In its broadest sense, health law is the area of law pertaining to healthcare and the healthcare environment. It relates to the interaction of many players and relationships within and external to the healthcare arena. This course is meant as an introduction to this cast and complex area and will focus on these relationships as they pertain to the healthcare administrator and manager. Key topics will include patient rights and protection, facility responsibility, payer and patient relationships, healthcare provider and patient legal relationships.
HSCI 285 – Practicum/Capstone (3 credit hours)
In this course, students will apply the knowledge and skills they have acquired from their coursework in the program by completing a non-thesis capstone project that requires them to critically analyze and solve a problem encountered in health informatics. Using their skills in data acquisition and analytics, project management, data presentation, and evidence-based healthcare principles, students will select an area of interest and complete a health informatics capstone project. Students will also develop and submit an electronic portfolio that contains key examples of work they have generated during their time in the program along with a self-reflection of that work. Prerequisite courses: All other courses in the program should be completed before registering for the capstone course.
Elective Courses – (4 courses; 12 credits)
Students may complete the Data Analytics Leadership concentration by completing IS 210, 220, and 260, or the Evidence Based Health Care Concentration by completing HSCI 261 and 262.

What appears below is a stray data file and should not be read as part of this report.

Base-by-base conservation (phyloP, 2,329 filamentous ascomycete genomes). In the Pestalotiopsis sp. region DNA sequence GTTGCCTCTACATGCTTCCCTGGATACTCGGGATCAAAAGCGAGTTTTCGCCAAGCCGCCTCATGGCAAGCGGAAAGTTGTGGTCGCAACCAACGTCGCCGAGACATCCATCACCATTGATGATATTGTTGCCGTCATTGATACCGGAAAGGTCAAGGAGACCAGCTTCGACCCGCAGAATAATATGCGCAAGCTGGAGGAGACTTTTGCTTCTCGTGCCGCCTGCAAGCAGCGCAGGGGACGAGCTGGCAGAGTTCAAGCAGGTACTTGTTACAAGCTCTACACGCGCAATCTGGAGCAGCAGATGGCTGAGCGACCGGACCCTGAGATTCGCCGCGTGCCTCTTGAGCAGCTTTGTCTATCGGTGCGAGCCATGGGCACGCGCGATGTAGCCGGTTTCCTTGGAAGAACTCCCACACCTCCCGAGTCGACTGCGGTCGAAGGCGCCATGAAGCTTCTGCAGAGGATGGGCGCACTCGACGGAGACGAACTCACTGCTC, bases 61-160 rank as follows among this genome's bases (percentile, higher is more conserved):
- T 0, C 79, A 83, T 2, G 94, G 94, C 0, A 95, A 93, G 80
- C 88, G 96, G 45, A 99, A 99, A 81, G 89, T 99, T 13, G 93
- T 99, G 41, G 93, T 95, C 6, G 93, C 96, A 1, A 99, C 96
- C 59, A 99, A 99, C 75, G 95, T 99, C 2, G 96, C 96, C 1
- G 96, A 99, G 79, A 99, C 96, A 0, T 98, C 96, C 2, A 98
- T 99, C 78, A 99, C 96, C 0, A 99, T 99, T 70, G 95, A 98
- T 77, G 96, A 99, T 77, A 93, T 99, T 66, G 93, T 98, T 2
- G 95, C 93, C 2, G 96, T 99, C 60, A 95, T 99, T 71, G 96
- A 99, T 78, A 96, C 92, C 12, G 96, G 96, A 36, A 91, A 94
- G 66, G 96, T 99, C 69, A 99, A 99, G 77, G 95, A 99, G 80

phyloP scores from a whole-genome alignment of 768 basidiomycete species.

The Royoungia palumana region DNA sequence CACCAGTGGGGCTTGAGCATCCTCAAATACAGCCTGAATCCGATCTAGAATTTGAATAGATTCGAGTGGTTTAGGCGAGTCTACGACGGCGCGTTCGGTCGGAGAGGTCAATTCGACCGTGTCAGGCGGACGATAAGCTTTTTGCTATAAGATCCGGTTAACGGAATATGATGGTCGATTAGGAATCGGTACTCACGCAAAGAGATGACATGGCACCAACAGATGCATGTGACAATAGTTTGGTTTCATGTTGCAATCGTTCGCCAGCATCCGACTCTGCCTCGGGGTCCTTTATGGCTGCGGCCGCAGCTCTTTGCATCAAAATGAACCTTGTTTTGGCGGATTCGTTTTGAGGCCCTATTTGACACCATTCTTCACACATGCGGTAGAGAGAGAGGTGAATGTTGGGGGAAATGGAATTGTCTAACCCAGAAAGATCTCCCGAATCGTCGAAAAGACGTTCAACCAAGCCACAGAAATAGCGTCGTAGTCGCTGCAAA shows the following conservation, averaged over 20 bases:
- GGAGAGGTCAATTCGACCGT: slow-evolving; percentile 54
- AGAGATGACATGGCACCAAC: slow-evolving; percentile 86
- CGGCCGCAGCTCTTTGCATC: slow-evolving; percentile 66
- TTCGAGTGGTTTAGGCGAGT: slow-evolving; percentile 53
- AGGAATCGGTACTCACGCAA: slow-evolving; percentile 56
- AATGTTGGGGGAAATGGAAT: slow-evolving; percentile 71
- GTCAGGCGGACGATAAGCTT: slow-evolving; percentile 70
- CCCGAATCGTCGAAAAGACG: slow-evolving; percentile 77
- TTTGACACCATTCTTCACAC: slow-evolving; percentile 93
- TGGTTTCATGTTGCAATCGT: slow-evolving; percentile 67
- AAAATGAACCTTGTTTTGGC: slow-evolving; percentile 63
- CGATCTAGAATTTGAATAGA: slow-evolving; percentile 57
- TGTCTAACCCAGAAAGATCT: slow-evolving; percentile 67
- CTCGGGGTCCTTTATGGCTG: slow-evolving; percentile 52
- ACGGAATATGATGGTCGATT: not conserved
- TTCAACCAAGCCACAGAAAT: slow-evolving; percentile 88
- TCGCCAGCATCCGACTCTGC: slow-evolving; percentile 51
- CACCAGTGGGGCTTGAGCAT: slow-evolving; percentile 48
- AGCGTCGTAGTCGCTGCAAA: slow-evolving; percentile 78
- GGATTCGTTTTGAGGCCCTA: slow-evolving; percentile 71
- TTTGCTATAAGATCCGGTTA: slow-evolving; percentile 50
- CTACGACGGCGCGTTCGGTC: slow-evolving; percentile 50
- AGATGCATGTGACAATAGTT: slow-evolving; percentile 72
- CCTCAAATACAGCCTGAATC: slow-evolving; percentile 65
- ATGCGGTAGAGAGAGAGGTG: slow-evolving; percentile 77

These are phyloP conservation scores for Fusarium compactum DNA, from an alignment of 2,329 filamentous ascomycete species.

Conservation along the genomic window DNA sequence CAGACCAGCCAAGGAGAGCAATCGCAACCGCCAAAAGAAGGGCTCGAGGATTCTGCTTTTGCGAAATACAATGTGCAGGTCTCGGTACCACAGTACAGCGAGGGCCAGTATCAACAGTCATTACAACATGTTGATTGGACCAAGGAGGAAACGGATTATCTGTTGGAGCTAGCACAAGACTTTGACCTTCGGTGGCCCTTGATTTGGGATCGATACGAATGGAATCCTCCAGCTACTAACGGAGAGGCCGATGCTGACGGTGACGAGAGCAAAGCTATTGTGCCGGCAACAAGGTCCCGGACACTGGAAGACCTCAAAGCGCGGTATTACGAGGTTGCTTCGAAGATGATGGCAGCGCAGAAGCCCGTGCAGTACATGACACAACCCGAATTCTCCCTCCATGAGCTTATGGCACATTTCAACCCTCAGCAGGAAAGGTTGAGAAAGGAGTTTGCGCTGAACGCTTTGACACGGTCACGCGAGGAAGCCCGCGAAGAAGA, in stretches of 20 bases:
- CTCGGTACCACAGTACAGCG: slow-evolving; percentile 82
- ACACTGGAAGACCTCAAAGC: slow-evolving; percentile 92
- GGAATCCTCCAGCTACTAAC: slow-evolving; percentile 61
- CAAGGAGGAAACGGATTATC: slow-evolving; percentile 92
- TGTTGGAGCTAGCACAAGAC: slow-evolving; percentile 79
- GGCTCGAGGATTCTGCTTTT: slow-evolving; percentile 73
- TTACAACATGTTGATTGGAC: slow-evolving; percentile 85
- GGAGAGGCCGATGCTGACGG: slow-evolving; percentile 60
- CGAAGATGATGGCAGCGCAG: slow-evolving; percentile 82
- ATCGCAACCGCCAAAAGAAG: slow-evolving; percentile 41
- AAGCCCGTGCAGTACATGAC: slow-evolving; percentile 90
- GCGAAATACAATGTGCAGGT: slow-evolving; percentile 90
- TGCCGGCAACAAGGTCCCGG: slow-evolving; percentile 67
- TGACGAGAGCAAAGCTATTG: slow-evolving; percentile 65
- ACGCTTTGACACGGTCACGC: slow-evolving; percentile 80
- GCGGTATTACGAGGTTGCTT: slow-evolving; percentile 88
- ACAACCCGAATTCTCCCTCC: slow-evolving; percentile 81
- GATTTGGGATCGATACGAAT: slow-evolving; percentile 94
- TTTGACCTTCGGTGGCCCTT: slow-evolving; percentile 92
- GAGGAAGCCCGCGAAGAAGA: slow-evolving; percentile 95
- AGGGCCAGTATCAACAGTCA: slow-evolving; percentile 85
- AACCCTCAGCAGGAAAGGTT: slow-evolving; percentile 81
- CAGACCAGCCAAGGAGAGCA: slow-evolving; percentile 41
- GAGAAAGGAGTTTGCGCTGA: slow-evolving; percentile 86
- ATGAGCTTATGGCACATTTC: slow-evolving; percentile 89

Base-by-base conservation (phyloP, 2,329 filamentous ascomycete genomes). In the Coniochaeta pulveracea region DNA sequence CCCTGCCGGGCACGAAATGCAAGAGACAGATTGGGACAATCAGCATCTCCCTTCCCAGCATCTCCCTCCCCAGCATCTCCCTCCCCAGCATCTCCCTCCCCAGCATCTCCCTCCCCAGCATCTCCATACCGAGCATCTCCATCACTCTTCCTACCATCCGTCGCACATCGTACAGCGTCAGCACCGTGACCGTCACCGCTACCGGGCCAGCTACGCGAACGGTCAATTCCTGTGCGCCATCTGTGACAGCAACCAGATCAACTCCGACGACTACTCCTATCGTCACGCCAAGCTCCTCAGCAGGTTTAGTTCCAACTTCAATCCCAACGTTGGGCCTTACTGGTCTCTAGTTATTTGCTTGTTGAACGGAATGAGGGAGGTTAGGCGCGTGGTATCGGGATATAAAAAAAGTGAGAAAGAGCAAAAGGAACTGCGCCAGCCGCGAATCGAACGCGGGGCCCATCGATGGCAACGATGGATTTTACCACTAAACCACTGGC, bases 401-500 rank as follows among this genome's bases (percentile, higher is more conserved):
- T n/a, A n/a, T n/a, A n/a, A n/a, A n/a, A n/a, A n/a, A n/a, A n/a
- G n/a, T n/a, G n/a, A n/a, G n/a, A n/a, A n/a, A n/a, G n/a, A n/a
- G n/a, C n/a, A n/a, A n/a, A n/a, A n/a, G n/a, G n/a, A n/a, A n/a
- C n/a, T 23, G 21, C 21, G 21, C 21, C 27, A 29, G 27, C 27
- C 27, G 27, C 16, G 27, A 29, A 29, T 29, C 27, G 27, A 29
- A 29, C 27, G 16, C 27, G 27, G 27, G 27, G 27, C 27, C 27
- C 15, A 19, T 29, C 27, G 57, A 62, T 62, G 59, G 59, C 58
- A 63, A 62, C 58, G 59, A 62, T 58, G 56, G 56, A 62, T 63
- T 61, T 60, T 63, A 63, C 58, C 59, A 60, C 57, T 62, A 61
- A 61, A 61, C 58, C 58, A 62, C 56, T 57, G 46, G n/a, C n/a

IS 210 – Business Analytics, Teams, and Projects (3 credit hours)
In this course, students will be introduced to business analytics concepts. Specifically, students will explore all aspects of business analytics projects focusing on how businesses use data to solve problems. Class topics will address data analytics teams, working together, and leadership, including concepts of team formation, problem analysis, requirements gathering, and other project management concepts.
IS 220 – Information Technology Legal and Ethical Issues (3 credit hours)
This course provides an overview of ethical and legal issues associated with business information technology usage, data collection, data sharing, and data-driven decision making. Topics include ethical and legal perspectives on privacy and information rights, organizational computer usage policies, cybercrime, and intellectual property.
MBA 245 – Leading with Data (3 credit hours)
This course will focus on the role of data in today’s fast-paced, competitive, data-rich, global business environment. Emphasis is on developing the habits of mind necessary for data-driven leadership. You will learn to seek data, to understand variation and the pitfalls of sampling, to question assumptions, and to think critically about reports and data displays. You will be exposed to the terminology necessary to communicate with analysts. You will develop data-driven management skills such as formulating value-adding questions, directing the collection and selection of data, working with analysts, working with management dashboards, operationalizing insights from data, and telling stories with data.